Yes, I know, I’ve said all this before but this time I have a visual aid.
I am writing in a cottage on the property of the Buck Bay Shellfish Company near the village of Olga on the southeastern edge of Orcas Island. By the time we leave, Amy and I will have been here a week, and a very fine week it has been.
Just up the road from us, there’s a sign post that caught our attention. My photo of it is the visual aid I mentioned earlier, the one that prompts me to say something I’ve said before.
Yes, certainly cemeteries are places of rest for the dead. But our faith teaches us that it is not the end. We are taught and hold dear that we participate in and will always participate in eternal life. We die, yes, and in that death, eternal life is ours.
By “eternal life,” we do not suggest immortality. There is nothing in all creation that can claim that. You know as well as I do that “immortality” and “resurrection” are irreconcilable. We are resurrection people. We are not immortal.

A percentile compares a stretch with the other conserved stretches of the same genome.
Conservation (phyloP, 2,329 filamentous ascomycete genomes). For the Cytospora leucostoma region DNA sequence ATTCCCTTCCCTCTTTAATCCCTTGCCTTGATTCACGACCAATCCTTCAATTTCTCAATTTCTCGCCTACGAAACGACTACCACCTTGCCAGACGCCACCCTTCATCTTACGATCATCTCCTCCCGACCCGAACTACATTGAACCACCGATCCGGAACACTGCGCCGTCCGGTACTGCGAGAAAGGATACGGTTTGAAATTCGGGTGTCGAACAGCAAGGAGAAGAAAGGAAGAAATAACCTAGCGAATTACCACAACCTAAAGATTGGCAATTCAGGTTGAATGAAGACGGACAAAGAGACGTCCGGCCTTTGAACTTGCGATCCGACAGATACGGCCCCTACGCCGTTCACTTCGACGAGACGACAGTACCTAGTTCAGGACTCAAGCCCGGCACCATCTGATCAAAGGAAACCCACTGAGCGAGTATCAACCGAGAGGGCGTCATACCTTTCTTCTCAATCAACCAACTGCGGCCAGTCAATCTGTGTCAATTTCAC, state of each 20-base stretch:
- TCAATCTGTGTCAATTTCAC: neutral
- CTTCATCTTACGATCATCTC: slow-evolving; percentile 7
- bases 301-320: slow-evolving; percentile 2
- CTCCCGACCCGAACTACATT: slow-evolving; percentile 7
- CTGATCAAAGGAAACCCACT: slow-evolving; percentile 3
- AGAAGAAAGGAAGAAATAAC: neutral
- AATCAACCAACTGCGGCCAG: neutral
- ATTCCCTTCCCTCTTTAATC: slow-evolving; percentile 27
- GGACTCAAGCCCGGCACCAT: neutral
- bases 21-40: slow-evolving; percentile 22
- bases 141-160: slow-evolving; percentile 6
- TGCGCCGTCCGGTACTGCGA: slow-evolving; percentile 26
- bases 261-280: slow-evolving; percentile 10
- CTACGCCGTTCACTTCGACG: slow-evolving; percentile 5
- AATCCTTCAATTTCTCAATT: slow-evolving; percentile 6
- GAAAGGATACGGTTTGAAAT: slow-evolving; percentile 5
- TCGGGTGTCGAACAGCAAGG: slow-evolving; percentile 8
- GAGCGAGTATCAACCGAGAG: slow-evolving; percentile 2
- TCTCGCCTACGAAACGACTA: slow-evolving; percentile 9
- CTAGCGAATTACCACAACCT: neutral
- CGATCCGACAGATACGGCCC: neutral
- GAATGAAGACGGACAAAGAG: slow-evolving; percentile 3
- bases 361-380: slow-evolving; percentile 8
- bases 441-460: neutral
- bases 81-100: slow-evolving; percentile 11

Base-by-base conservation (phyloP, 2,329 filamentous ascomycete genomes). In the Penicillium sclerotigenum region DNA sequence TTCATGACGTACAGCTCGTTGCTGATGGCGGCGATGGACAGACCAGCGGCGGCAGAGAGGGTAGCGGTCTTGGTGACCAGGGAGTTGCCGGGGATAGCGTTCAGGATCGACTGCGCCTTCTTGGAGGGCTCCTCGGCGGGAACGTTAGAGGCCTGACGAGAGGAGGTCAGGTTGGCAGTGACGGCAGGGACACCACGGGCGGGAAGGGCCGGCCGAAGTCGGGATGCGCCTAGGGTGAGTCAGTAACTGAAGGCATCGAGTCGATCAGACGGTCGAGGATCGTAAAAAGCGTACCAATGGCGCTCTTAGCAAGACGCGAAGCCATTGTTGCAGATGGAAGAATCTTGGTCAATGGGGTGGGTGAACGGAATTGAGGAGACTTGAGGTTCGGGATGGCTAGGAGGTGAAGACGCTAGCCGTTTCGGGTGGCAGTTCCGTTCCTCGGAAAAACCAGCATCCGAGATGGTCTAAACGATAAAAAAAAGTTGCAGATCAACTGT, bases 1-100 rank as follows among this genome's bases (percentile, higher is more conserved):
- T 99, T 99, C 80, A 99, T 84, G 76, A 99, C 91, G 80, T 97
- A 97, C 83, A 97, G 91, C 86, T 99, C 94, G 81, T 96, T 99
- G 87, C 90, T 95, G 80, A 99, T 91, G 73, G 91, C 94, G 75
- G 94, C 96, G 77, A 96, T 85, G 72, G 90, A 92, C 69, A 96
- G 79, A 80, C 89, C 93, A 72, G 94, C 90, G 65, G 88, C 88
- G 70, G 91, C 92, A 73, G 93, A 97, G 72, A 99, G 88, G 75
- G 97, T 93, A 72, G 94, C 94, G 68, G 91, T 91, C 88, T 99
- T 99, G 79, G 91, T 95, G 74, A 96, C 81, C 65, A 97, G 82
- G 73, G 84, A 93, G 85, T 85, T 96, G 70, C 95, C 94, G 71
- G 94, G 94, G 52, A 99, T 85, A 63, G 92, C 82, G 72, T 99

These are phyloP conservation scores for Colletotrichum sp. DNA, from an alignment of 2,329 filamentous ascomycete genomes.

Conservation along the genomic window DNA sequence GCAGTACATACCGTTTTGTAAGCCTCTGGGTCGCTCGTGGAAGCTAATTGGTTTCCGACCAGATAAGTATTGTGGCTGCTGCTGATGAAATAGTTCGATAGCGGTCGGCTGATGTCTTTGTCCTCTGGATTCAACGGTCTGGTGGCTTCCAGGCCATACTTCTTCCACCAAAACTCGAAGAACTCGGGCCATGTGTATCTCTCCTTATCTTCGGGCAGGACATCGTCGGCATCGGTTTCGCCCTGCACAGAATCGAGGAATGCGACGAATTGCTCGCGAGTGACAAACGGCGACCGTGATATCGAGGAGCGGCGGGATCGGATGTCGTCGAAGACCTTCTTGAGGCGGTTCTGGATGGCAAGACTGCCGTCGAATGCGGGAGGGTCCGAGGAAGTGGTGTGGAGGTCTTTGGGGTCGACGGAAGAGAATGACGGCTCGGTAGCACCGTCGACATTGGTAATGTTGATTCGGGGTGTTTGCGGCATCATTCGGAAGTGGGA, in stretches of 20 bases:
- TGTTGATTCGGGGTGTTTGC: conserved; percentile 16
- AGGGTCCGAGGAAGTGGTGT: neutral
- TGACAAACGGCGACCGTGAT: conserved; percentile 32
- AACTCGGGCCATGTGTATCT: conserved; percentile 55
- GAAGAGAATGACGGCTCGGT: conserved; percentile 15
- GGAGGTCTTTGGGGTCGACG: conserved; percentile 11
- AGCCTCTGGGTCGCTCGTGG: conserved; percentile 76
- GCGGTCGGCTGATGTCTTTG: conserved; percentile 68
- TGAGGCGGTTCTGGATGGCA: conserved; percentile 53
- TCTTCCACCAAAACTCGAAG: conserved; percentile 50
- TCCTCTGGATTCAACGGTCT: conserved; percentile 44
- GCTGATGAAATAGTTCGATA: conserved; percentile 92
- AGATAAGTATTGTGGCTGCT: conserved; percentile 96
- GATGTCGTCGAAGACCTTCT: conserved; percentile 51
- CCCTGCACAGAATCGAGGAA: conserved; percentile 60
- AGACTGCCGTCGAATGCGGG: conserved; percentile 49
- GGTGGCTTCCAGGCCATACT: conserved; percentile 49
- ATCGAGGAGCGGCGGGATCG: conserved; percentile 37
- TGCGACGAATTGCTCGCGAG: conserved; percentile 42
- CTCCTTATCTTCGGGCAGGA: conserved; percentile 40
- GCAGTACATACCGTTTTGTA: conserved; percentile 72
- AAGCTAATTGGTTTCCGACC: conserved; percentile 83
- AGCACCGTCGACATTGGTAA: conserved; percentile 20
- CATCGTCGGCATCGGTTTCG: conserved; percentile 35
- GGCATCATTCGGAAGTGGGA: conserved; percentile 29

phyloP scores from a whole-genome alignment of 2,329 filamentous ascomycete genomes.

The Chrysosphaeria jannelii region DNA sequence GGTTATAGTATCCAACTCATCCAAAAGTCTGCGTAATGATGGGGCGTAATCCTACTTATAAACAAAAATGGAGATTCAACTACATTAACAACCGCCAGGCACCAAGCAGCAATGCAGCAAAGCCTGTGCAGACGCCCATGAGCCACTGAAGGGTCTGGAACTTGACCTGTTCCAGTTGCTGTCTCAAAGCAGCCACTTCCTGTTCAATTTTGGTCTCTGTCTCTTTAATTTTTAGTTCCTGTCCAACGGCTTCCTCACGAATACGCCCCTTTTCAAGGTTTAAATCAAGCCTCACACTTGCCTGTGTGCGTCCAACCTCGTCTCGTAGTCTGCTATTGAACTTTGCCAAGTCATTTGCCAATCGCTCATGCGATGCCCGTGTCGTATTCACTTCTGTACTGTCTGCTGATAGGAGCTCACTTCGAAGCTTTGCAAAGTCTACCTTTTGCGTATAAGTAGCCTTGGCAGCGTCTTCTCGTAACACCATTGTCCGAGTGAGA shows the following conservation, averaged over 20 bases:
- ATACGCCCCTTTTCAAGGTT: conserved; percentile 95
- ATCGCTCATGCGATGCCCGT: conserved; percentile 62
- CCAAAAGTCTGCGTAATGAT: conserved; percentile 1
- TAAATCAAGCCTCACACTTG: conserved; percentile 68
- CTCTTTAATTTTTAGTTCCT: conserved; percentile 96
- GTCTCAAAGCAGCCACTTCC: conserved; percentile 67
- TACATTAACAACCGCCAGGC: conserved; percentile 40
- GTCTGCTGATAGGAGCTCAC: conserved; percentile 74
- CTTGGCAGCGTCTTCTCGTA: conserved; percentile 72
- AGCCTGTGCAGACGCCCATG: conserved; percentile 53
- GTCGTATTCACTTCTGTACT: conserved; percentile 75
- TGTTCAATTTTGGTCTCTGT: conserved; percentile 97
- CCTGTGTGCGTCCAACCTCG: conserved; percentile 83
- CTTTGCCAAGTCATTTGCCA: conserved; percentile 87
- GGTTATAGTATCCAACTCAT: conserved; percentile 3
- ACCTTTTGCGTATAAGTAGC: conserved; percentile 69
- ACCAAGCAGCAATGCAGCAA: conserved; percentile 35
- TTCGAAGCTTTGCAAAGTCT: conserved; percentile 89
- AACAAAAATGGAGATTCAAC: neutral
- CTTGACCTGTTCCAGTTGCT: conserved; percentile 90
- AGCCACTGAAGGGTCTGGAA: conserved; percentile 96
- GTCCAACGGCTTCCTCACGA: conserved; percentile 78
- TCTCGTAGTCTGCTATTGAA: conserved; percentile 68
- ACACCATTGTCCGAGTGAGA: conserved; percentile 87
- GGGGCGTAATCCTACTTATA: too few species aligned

We die in the midst of our companionship with God. In death, that companionship continues. That continuance we call “eternal life.” We die but we do not suffer the loss of God. And certainly, in the economy of God, nothing is lost, not even you and me.
I have reached the point in life where I am older than the “elderly” I read about in novels. And if my aspirations continue, I will get older and older. But then that sequence will come to an end. In death, I will be cremated and my remains will be deposited directly into the ground in the Langley Woodman Cemetery, there to await the arrival of my dear Amy. Every once in a while, I visit this location, attractively marked with a bench from my wood shop. The remainder of my “eternal life” will be spent there, very near a young sequoia tree, in the company of God.
Please, then, do not get hoodwinked about “dead end.” Our faith teaches us that whereas life may have “no exit” and “no turn around” and “no outlet,” it is not a “dead end.”